One possible interesting metric for "value added, as perceived by recipient" is alumni giving. Looking at MIT vs. Harvard shows some interesting evidence; MIT students give far less than Harvard students do (and less than many other Ivy-League school alums (per capita)) for the first ten years after graduation. Apparently, this trend reverses later. (Perhaps the value added is not perceived until many years have passed?)

Of course, a less subjective view might be best. The BankBoston study on MIT's Impact on Innovation showed that MIT related companies, if formed as a nation, would rank as the 24th largest world economy in 1994; MIT related companies employed 3/4 of a million people in 1994--at the time, 1 out of every 170 jobs in America.

Honestly, though, I think students (who have choices) choose schools based on what they perceive to be the best value added at the time of their choice. Some students are considering their future in that calculations; others are not. But both are probably rational--those who don't consider it have no way to calculate those probabilities anyway. Isn't this the most rational decision they could make in the face of such uncertainty (at least given that they've decided to go to college?) In that case, isn't the issue how to bring a student's perceived value-added in line with what society will value later in their lives?

Robert Schwartz writes:

Clearly this method is pure GIGO. The sole source of data is the least knowledgable particapants in the system.

The fact that Harvard is always first, rats the system out to me. Harvard has a wonderful faculty of guys who did their best work twenty years ago and who never ever come into contact with an undergraduate. I have forbidden my chidren from applying to Harvard. Better educations are available elsewhwere.

How to construct a better system is a harder question. MBA programs can be ranked on income, that is why MBA students go to school. The Wall Street Journal polls recuiters, which is a really clever take.

Most professional schools can be ranked on things like placements and income.

Undergrad is much harder because the product is so variable. My oldest just graduated with a degree in Theater. Fortunately, the one thing she learned is that she has no future on stage. But many of her classmates will chase the dream. A few will make it. Even so the average income of the class for the next ten years will be $20,000 a year.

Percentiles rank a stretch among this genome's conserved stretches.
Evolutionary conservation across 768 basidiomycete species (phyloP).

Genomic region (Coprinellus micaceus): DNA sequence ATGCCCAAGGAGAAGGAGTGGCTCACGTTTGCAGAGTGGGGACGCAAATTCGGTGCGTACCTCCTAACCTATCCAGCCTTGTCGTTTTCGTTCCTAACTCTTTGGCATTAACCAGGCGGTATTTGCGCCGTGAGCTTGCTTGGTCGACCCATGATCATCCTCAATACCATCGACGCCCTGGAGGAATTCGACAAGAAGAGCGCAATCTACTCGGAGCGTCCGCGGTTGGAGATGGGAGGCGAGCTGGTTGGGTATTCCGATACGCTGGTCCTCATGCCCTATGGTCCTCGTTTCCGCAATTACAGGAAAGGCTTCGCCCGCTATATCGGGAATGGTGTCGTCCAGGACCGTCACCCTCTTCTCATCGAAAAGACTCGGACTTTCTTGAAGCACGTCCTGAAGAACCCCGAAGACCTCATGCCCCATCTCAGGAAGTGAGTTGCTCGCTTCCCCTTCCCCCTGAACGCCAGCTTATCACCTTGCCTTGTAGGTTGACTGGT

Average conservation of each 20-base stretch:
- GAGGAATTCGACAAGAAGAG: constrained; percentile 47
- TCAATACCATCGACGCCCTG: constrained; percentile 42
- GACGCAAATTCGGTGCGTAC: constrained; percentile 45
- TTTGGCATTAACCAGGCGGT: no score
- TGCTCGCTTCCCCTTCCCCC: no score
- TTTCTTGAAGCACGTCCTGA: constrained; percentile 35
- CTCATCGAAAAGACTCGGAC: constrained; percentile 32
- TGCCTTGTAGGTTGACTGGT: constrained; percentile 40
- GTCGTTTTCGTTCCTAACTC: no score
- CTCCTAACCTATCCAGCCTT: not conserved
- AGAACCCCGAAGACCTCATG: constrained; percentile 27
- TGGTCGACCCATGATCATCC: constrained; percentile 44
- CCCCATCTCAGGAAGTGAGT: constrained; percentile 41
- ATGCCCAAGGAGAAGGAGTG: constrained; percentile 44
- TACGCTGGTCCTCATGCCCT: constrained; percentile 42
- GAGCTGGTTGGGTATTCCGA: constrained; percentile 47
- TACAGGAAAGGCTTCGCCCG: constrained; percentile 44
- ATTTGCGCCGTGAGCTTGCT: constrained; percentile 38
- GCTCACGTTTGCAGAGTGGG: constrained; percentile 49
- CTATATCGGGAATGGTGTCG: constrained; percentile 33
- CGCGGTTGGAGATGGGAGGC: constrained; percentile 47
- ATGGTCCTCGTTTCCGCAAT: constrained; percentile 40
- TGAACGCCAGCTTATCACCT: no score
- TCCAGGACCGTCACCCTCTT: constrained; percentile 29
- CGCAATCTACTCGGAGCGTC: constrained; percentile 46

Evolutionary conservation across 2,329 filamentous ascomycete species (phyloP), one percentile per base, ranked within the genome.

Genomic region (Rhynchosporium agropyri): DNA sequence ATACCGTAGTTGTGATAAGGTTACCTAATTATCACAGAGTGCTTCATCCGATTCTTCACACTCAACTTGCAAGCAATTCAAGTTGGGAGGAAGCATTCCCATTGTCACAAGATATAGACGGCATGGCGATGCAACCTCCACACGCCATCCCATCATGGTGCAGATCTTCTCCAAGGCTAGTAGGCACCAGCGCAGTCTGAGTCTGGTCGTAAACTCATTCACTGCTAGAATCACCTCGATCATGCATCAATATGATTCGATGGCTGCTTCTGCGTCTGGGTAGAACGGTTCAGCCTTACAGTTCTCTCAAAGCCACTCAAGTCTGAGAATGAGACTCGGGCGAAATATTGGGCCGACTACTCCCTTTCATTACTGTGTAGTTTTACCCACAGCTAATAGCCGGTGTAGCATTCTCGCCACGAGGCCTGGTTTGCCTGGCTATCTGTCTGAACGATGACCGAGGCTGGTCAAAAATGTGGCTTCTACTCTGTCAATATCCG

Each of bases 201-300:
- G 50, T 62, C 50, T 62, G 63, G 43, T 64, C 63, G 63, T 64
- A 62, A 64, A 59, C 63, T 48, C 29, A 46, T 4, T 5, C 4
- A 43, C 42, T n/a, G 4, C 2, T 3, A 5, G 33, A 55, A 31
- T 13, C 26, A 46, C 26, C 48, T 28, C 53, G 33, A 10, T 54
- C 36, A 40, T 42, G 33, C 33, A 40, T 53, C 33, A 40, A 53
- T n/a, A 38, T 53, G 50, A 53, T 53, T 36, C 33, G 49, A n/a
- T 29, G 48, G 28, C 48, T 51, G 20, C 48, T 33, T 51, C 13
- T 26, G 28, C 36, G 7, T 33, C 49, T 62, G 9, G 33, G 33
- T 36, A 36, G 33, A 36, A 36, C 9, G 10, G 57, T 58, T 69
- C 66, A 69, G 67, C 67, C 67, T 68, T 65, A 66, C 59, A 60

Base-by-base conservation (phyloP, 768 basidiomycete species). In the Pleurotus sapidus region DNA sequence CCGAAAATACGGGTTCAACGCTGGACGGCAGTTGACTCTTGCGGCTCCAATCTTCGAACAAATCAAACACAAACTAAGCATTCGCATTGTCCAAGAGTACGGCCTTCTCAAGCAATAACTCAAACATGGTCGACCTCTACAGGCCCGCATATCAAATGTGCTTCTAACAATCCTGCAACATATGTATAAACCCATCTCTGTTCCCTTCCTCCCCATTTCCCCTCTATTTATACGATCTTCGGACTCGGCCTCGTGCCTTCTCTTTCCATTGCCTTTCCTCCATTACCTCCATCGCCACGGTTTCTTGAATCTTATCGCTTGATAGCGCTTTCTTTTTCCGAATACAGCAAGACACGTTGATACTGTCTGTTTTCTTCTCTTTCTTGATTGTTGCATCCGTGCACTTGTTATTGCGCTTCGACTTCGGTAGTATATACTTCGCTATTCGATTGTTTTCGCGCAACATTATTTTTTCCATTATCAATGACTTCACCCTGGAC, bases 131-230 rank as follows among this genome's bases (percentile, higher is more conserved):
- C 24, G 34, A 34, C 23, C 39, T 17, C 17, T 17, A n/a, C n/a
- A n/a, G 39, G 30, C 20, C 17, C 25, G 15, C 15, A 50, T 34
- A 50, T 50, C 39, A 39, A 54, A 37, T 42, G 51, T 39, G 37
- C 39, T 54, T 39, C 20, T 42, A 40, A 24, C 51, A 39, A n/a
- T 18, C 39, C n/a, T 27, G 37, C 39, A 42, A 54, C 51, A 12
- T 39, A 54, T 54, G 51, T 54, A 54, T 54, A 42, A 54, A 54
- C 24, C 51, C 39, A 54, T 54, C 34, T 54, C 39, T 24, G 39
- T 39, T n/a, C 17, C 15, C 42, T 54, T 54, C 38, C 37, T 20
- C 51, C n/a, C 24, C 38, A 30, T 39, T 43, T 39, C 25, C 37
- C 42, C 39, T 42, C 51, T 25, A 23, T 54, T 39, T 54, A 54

Daughter number 2 is interested in theoretical physics. She and he closest friends may spend many years as grad students and post docs before they get half way decent jobs.

My point is just that finding the metric is really hard.

Jim Glass writes:

I'll say this as a former tournament chess player: chess players go nuts about their Elo rankings.

If universities start taking these Elo rankings anything like as seriously as chess players do, then all those disputes about magazine rankings of colleges will be as nothing -- the insanity is just beginning.

Patrick Winslow writes:

No. College quality will never, ever, ever be measured in terms of value added.

Colleges (at least the top tier or two) are all about sorting people into rough IQ strata--and, to a lesser extent, on the basis of their willingness to be educated. This is why the SAT is such a big deal. It's a de facto IQ test. It correlates as strongly to other IQ tests as it does to a second administration of itself.

If exit exams were administered, we'd be embarrassed by the results. Smart students who are willing to work will graduate highly educated, whether they go to MIT or Michigan State.

As Robert Schwartz noted, most undergrads have little contact with their famous professors at Harvard. It makes sense, though. You don't need to be a Nobel laureate to teach differential equations. The Ivies, at least for undergraduates, are like designer jeans.

Graduate schools, on the other hand, are somewhat ranked in terms of value added. This is partly because the student population is already highly sorted. The remaining differences in intelligence are small and pretty inconsequential, so other factors loom large.

I don't mean to imply that colleges don't add much value, but rather that the value added depends mostly on the ability and discipline of the students. Education is indispensible capital for the economy, but stupid people can't acquire it and unwilling students won't acquire it unless they become willing.

sourcreamus writes:

The only metric you could use to measure value added would be some form of standardized test. Compare the results of the graduates of a school with what they scored before they were enrolled, and the difference is the value added. This will never happen because colleges are currently making lots of money without having to prove there is any value added.